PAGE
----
CompChek Appraisal can help you remove your Private Mortgage Insurance
When purchasing a home, a 20% down payment is usually the standard. The lender's only exposure is generally just the difference between the home value and the balance due on the loan, so the 20% adds a nice buffer against the charges of foreclosure, selling the home again, and natural value changes in the event a purchaser doesn't pay.
During the recent mortgage upturn that our country recently experienced, it was widespread to see lenders making deals with down payments of 10, 5, 3 or sometimes 0 percent. A lender is able to endure the increased risk of the reduced down payment with Private Mortgage Insurance or PMI. PMI guards the lender if a borrower defaults on the loan and the market price of the property is lower than the loan balance.
PMI can be costly to a borrower on the grounds that the $40-$50 a month per $100,000 borrowed is rolled into the mortgage payment and often isn't even tax deductible. Unlike a piggyback loan where the lender absorbs all the losses, PMI is favorable for the lender because they obtain the money, and they get the money if the borrower defaults.
How can home buyers refrain from paying PMI?As a result of The Homeowners Protection Act of 1998, lenders are forced to automatically stop the PMI when the principal balance of the loan equals 78 percent of the primary loan amount on most loans. Acute home owners can get off the hook a little early. The law pledges that, at the request of the home owner, the PMI must be abandoned when the principal amount equals only 80 percent.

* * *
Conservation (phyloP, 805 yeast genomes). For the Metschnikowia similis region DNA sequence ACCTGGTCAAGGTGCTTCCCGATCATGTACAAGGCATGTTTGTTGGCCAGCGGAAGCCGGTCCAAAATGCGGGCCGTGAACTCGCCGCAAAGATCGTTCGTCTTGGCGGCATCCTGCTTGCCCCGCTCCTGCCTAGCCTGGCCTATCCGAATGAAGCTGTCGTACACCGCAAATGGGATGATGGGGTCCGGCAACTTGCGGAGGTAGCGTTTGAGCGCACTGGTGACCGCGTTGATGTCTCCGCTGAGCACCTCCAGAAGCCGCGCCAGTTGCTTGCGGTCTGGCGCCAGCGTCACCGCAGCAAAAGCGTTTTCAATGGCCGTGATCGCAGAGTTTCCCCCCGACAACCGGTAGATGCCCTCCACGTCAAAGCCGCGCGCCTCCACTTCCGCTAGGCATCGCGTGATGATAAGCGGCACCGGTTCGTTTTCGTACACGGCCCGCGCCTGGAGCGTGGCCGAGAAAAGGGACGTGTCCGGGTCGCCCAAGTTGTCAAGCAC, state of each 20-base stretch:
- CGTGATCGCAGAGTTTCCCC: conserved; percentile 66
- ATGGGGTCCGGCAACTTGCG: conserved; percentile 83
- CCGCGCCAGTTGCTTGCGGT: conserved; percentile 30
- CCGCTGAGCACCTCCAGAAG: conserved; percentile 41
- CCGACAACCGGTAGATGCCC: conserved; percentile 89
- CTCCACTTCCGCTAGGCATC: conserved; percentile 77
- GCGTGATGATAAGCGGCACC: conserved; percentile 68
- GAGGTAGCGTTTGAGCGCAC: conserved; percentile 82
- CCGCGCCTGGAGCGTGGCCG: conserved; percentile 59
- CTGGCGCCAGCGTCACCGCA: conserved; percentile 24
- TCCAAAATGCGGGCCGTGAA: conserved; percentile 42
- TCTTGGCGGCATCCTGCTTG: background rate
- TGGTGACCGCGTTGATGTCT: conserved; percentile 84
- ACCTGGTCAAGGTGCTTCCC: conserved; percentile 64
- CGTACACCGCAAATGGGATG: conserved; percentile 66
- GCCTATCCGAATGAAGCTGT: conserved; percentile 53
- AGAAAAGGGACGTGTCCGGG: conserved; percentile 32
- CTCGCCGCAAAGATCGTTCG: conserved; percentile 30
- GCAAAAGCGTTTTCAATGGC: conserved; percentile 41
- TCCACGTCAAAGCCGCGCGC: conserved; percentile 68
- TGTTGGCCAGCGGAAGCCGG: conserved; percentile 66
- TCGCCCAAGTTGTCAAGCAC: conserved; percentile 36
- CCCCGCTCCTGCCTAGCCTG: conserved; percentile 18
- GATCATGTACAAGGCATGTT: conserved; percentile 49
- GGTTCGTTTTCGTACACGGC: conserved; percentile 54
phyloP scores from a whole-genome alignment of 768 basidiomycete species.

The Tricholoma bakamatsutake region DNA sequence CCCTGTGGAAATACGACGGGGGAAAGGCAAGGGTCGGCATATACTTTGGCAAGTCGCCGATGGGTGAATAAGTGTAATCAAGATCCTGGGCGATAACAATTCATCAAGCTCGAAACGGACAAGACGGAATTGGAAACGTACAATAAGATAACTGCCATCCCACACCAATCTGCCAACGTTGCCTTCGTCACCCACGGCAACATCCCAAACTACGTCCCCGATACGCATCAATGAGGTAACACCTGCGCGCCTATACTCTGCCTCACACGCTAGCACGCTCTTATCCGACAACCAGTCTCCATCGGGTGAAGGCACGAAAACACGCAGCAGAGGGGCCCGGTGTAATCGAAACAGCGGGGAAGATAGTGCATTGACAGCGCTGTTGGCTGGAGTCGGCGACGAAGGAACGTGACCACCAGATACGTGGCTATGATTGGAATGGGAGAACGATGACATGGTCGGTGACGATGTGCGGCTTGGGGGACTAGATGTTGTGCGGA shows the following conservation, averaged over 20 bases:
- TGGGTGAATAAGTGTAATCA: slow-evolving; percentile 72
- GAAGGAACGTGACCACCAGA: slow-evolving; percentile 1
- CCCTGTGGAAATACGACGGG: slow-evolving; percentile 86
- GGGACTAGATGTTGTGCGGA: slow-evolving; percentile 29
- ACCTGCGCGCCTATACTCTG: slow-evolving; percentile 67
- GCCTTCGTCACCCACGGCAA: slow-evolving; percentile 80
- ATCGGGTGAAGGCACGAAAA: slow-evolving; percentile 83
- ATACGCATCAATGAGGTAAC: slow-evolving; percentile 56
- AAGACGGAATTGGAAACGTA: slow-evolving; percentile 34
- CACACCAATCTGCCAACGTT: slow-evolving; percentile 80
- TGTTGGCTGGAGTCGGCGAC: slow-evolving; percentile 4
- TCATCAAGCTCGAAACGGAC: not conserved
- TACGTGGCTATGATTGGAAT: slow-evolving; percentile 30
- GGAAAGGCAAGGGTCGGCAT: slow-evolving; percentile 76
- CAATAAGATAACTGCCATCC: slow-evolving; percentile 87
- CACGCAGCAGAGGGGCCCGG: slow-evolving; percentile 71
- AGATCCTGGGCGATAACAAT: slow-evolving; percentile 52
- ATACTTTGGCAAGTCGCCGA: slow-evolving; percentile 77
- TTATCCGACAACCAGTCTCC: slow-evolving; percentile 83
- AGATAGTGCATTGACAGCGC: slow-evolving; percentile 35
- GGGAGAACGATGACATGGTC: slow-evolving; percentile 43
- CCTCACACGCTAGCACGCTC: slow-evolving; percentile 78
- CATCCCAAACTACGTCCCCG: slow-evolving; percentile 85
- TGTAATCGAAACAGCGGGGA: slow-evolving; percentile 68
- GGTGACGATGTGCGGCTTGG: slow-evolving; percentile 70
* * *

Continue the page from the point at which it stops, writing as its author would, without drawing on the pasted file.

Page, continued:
Because it can take several years to get to the point where the principal is only 80% of the initial loan amount, it's important to know how your Michigan home has increased in value. After all, every bit of appreciation you've obtained over the years counts towards removing PMI. So why should you pay it after the balance of your loan has dropped below the 80% threshold? Even when nationwide trends predict declining home values, understand that real estate is local. Your neighborhood might not be adopting the national trends and/or your home might have gained equity before things simmered down.
The toughest thing for most consumers to determine is whether their home equity has exceeded the 20% point. A certified, Michigan licensed real estate appraiser can definitely help. As appraisers, it's our job to know the market dynamics of our area. At CompChek Appraisal, we know when property values have risen or declined. We're masters at analyzing value trends in Oakland County, and surrounding areas. When faced with data from an appraiser, the mortgage company will generally remove the PMI with little trouble. At which time, the home owner can delight in the savings from that point on.
Want to learn more about PMI and the Homeowners Protection Act? Click this link: